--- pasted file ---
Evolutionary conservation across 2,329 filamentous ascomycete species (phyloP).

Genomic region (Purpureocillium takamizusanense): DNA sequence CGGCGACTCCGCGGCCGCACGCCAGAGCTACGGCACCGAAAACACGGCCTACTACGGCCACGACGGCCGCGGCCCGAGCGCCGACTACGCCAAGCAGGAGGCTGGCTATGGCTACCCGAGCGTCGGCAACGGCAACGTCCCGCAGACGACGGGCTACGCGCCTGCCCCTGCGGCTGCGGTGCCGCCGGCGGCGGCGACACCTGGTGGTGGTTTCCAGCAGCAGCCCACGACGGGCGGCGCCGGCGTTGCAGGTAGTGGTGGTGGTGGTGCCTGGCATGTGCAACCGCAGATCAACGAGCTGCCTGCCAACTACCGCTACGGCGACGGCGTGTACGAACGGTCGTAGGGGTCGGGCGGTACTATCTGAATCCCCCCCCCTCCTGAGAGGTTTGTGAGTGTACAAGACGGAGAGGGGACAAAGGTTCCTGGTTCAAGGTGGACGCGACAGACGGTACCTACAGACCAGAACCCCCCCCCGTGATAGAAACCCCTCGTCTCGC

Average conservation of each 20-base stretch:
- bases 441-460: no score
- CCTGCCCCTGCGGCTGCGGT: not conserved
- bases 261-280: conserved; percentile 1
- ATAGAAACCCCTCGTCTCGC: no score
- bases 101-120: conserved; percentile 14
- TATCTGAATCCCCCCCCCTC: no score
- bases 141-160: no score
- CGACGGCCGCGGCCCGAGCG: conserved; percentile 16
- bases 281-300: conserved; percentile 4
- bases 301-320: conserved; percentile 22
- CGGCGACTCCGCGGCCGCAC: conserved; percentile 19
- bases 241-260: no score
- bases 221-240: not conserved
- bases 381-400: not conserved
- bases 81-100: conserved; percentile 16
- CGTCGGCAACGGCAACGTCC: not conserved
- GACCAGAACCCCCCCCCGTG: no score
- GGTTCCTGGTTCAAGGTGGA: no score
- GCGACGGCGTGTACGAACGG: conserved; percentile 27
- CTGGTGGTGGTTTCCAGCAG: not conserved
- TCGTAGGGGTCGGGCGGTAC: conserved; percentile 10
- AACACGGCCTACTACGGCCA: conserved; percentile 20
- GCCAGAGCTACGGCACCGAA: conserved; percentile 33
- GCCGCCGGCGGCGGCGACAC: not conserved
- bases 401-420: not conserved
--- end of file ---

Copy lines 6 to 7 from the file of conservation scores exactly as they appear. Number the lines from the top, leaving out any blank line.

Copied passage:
- bases 261-280: conserved; percentile 1
- ATAGAAACCCCTCGTCTCGC: no score